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Why water and carbs are cycling essentials


THE Liberties could be set for a 'bicycle boulevard' which would allow cyclists to travel from Crumlin to Grangegorman meeting little traffic

THE Liberties could be set for a 'bicycle boulevard' which would allow cyclists to travel from Crumlin to Grangegorman meeting little traffic

THE Liberties could be set for a 'bicycle boulevard' which would allow cyclists to travel from Crumlin to Grangegorman meeting little traffic

In the sport of cycling, it is essential to be aware of the importance of proper nutrition and hydration. If you neglect this aspect of your training programme, then you are self-imposing an unnecessary limiting factor.

Not having the right fuel on board is akin to hitting the road with your tyres not being pumped with air - without it, you will end up deflated on the side of the road with no ride home.

Cycling is an intense and exhaustive activity, so you need to eat the right foods in the right amounts and at the right time to avoid injuries, a compromised immune system, and slow recovery from training.


The most important nutrient for the cyclist is water. Without adequate fluids on board, you are at unnecessary risk for dehydration, lower training intensity and heat illness.

Even a 1pc-2pc drop in hydration will affect your performance. Your blood volume will reduce, your ability to maintain a safe core temperature will reduce, and the amount of oxygen pumped to your working muscles will be reduced.

Aim to drink at least 2-3 litres of water a day and even more on your training days. To ensure optimal hydration, drink an extra 150ml or so for every 15 minutes you are sweating on the bike. Pay extra attention to your water intake on hot days when you sweat more.

If you are a "salty sweater" and lose high amounts of salt through your sweat, then you should replace both lost fluids and electrolytes by eating salty foods or drinking fluids that contain sodium to avoid muscle cramps, particularly in warm weather.

Monitor your fluid intake during your cycle instead of taking a "just drink as much as possible" approach and have no more than 800ml per hour to prevent over-hydration.


When designing a diet for sports performance, it should supply the required macronutrients (protein, fats, and carbohydrates) and micronutrients (vitamins and minerals) in adequate amounts for optimal health, muscle maintenance, repair and growth. Food should be the primary driving vehicle for these nutrients.

While there is a time and place for sports supplements, they're definitely not the be all of sports nutrition. Eat real food first and foremost. Your health will increase, your performance will improve, and you'll save yourself a buck or three.

Carbohydrates are a cyclist's best friend and the body's main energy source during high-intensity activities such as cycling. Eat a carbohydrate rich meal 2-3 hours before your cycle. Good carbohydrate choices include pasta, rice, potatoes, bread, fruit and breakfast cereals.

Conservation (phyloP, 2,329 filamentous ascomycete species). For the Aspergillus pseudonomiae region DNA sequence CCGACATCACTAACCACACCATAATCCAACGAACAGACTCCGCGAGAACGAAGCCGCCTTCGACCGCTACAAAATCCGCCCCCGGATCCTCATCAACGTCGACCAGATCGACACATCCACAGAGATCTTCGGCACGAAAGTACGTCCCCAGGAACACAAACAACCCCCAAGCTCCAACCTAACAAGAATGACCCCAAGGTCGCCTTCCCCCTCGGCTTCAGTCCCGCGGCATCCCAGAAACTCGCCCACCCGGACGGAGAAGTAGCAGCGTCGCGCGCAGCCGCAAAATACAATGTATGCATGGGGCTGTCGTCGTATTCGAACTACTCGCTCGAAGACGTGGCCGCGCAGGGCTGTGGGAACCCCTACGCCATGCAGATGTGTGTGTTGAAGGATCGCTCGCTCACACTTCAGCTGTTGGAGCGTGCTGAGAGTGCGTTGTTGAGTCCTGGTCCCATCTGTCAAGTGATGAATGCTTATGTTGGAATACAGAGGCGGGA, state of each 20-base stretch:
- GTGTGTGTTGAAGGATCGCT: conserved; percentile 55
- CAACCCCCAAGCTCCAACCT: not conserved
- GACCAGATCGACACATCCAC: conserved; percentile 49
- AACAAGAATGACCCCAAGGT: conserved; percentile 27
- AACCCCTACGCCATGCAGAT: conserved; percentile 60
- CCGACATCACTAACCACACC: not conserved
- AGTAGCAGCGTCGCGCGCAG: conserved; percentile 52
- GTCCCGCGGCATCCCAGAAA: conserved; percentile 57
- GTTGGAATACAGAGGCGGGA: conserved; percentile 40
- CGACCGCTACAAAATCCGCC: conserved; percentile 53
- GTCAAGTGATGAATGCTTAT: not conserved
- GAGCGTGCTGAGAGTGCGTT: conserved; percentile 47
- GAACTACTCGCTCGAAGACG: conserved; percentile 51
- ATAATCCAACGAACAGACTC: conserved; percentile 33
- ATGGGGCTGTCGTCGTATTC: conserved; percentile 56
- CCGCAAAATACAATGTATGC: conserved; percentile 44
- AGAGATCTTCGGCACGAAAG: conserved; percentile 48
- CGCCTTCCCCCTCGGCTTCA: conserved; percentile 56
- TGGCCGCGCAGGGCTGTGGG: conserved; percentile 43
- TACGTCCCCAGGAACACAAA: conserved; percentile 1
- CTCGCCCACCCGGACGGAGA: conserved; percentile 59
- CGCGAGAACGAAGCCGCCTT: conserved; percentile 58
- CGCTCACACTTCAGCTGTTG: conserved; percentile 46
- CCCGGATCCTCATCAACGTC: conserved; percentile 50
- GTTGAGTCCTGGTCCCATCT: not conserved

The body has a limited carbohydrate reserve (unlike fats and protein), so if you are hitting the road for 90 minutes or more, then you should also consume carbohydrates during your cycle to maximise physical performance and to avoid mental fatigue.

Consume about 60g of liquid or solid carbohydrates every hour to prevent "hitting the wall". This amount of carbohydrate can be found in 800ml of sports drink, two large bananas, or two cereal bars. You can mix and match your carbohydrate sources.

While protein is not a main source of fuel for cyclists, it is the basic building block for our bodies and it is essential to eat protein with every meal to meet performance and recovery demands.

Without adequate amounts of protein in your diet, you are putting yourself at risk of muscle breakdown, poor recovery, a compromised immune system and poor health in general.

Good sources of protein include: lean meats such as ground beef, chicken, and turkey, fish such as salmon, tuna, and cod, eggs, low-fat natural dairy such as cottage cheese and Greek yogurt, and beans, peas and legumes.

Supplemental protein during exercise can also reduce muscle damage, so consider consuming small amounts of protein during your cycle also. A good quality whey protein powder can come in handy here.


For the cyclist, carbohydrates should be consumed post workout to maximise restocking of muscle fuel stores with glycogen - a form of glucose stored in the body for fuel. A serving of carbohydrates (2-3 cupped handfuls) is best consumed within 30 minutes after exercise for optimal glycogen resynthesis.

Another small serving (1-2 cupped handfuls) should be consumed every two hours for 4-6 hours after, as it takes about four hours for carbohydrates to be digested and stored in the body.

Adding a small protein source to the carbohydrate helps to promote greater glycogen resynthesis.

Within the 30 minute window post exercise, simple carbohydrates are a good choice, such as sports drinks, cereal bars, and fruit juices. In the subsequent hours, the best sources of dietary carbohydrates are complex carbohydrates such as whole grains, potatoes, rice, oats, vegetables and fruit.

Karen will be speaking at the Irish Cyling Show being held in the RDS on April 18-19. Karen is a personal trainer and runs online nutrition and fat loss programmes. See www.thenutcoach.com or email karen@thenutcoach.com

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